An undercover operation by consumer watchdogs has shown a big fall in the number of shops selling cigarettes to kids.

The covert survey was carried out by West Sussex County Council's Trading Standards department using children of staff under the legal age of 16.

The youngsters are monitored as they try to buy cigarettes with staff waiting inside the shops to see if they are challenged about their age.

A year ago 54 per-cent of the shops which were checked sold to an under-age person.

But now a new round of visits to 172 shops throughout the county showed that only 10.5 per-cent were prepared to sell cigarettes to a child.

One shop owner was prosecuted and fined £180 and 11 others were given a formal caution.

Head of Trading Standards Patrick Bligh-Cheesman said: "There has been an appreciable reduction in the number of shops making illegal sales and it is hoped these figures can be improved by further checks."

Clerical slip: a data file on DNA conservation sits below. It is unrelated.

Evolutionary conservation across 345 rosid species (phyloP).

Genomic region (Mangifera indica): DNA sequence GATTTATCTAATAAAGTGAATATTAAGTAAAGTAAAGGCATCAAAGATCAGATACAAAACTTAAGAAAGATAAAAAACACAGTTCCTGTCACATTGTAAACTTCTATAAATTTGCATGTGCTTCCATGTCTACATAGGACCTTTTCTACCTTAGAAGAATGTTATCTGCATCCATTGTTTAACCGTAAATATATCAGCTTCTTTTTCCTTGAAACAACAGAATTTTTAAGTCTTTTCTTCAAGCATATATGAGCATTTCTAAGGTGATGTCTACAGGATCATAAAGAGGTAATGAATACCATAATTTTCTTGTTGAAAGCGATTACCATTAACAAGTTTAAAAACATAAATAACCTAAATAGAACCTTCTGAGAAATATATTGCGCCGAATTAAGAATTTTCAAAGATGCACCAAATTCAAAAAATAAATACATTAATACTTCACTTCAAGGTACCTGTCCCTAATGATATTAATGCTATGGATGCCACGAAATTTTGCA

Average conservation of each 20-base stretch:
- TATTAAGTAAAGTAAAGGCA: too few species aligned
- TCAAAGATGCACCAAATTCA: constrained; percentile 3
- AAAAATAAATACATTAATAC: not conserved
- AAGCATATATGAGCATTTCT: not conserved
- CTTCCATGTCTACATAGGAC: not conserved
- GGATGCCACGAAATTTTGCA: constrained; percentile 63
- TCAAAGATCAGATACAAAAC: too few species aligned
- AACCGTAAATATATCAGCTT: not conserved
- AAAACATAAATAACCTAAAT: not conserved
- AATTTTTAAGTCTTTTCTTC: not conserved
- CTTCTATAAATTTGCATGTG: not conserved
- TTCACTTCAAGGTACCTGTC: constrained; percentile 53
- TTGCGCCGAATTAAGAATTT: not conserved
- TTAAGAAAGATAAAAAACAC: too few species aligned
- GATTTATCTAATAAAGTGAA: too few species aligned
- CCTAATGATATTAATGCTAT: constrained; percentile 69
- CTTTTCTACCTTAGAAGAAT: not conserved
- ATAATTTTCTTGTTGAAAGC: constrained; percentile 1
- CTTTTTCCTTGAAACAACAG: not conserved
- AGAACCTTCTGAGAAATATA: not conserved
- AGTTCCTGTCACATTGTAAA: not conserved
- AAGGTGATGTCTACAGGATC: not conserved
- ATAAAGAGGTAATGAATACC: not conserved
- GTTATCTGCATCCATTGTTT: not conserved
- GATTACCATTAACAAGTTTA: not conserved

Mr Bligh-Cheesman has told councillors that a new "proof of age card" being launched in West Sussex schools and colleges will also help shop owners when they serve young people.

A pilot scheme is being launched in 11 secondary schools which the county council hopes will be extended throughout West Sussex by next Spring.

Mr Bligh-Cheesman says cutting cigarettes sales to youngsters is a vital part of meeting targets laid down by the Government as part of national health policies.

He said: "Someone who starts smoking at 15 is three times more likely to die of cancer than someone who starts in their mid-20s."